WASHINGTON -- Beating back a controversial amendment pushed by Majority Leader Bob Dole, the Senate yesterday boosted the odds that legislation to guarantee health insurance for people who get sick or lose or change jobs will become law this year.
Despite an extended show of public arm-twisting by Mr. Dole, the amendment was defeated, 52-46. Five of his fellow Republicans broke ranks to join a unanimous Democratic minority.
The vote on the amendment -- to create medical savings accounts -- cleared the way for certain Senate approval Tuesday of legislation that would protect an estimated 80 million Americans from losing their health insurance.
The bill's sponsors hope it can be quickly reconciled with a similar measure that already passed the House and was sent to President Clinton for signing.
The measure is viewed as a modest step, far less ambitious than the Clinton health care plan that collapsed two years ago but still more significant than any health care reform Congress has adopted in decades.
"[The amendment vote] was the real test of whether the American people are going to get relief from [eligibility] standards set by insurance companies," said Sen. Edward M. Kennedy, the Massachusetts Democrat who co-sponsored the measure with Republican Sen. Nancy Landon Kassebaum of Kansas. Both senators had been resisting amendments that would trip up the measure.
The proposal for medical savings accounts was intended to encourage broader use of tax-deductible IRA-style accounts for health care costs that would reward workers for limiting medical expenses by allowing them to save what they don't spend.
"This is not a radical concept," argued Mr. Dole, who offered his amendment as part of a larger package, the rest of which was accepted. "It's used in 13 states to allow people to tailor their health insurance to their own health care needs."
But the amendment was opposed by President Clinton and Senate Democrats, who say they fear that the medical savings accounts would lure away the healthiest workers, who would favor such accounts because they would not need to use most of the money in them.
As a result, critics say, sick and working poor would be priced out of the health insurance market.
The Democrats sought to make the issue a political jab at Mr. Dole, who is all but certain to be the Republican presidential nominee.
"If this amendment passes, health insurance reform once again is dead and Bob Dole will have killed it," said Senate Democratic Leader Tom Daschle of South Dakota, who warned that Democrats would filibuster the measure, and if necessary President Clinton would veto it.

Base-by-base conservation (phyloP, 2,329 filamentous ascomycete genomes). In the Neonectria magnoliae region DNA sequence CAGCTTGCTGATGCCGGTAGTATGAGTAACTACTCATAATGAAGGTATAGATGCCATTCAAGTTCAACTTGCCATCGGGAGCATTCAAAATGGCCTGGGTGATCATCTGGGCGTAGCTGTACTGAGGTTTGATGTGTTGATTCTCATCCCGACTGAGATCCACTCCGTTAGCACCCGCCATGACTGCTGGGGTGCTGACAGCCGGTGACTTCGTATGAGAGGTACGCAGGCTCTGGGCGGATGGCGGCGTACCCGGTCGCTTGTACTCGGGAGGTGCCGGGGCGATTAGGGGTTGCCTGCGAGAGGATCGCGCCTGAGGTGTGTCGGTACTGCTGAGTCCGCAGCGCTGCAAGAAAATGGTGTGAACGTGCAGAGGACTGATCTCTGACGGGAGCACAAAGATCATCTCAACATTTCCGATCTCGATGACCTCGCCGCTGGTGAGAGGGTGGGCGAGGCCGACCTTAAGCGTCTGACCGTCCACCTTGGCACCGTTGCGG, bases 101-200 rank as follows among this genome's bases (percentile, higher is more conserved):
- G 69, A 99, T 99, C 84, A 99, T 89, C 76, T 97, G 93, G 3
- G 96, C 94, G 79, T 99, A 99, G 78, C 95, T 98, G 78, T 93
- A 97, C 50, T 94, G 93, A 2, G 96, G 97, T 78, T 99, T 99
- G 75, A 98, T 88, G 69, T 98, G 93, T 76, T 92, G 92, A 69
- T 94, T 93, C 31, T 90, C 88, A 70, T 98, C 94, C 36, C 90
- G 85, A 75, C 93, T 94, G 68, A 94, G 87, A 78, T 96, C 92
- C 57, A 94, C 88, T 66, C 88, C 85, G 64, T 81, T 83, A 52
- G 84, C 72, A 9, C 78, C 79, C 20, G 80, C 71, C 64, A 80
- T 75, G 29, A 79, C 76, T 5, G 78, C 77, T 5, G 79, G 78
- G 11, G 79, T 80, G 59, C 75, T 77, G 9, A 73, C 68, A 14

In a particularly awkward moment, Vice President Al Gore was boasting to reporters that Mr. Dole could not even hold on to his own troops when he suddenly realized the majority leader was standing behind him with Mr. Kennedy and Mrs. Kassebaum for what was to be a bipartisan victory celebration.
Democrats also charged that medical savings accounts would chiefly benefit the Golden Rule Insurance Co., which leads the market in such accounts and whose owners are major donors to Republican campaigns.
But Republicans countered that the concept of offering a savings account option has been part of the health care reform debate for years and has enjoyed broad bipartisan popularity.
"The accusation is that anyone who supports MSA's wants to kill this bill, that simply is not true," said Sen. Lauch Faircloth, the North Carolina Republican.
He asserted that opponents fear that "once individual Americans have the power to control their own health care dollar, they will never allow the government to take the power back."
Mr. Dole spent nearly a half hour on the Senate floor trying to persuade his dissenting Republican colleagues to change their votes, succeeding only in the case of Sen. William S. Cohen of Maine. The Republicans who remained opposed were Mrs. Kassebaum, Sen. Christopher S. Bond of Missouri, Sen. John H. Chafee of Rhode Island, Sen. Slade Gorton of Washington and Sen. Mark O. Hatfield of Oregon.
But the majority leader seemed less than committed himself to the proposal so staunchly opposed by his Kansas colleague, Mrs. Kassebaum.
Although a medical savings accounts provision is included in the House bill, Mr. Dole appeared ready to jettison it if necessary to get the health insurance legislation into law.
Mr. Dole believes he would benefit from helping to enact some major health care bill this year.
When the companion bill was approved by his colleagues last month, House Speaker Newt Gingrich said he was willing to give up the medical savings accounts and other provisions if necessary to enact the broader legislation.
Among the features added yesterday were:
Tax breaks for the purchase of long-term care insurance;
Penalty-free withdrawals from IRAs for long-term health insurance or other medical expenses;
Tax breaks for terminally or chronically ill people who cash out their life insurance contracts two years or less before death.
Similar elements are included in the House version of the bill.
One of the few remaining items in dispute between the two measures now is the House provision that would limit damage awards in malpractice cases, which will likely die because it could not pass the Senate.
Pub Date: 4/19/96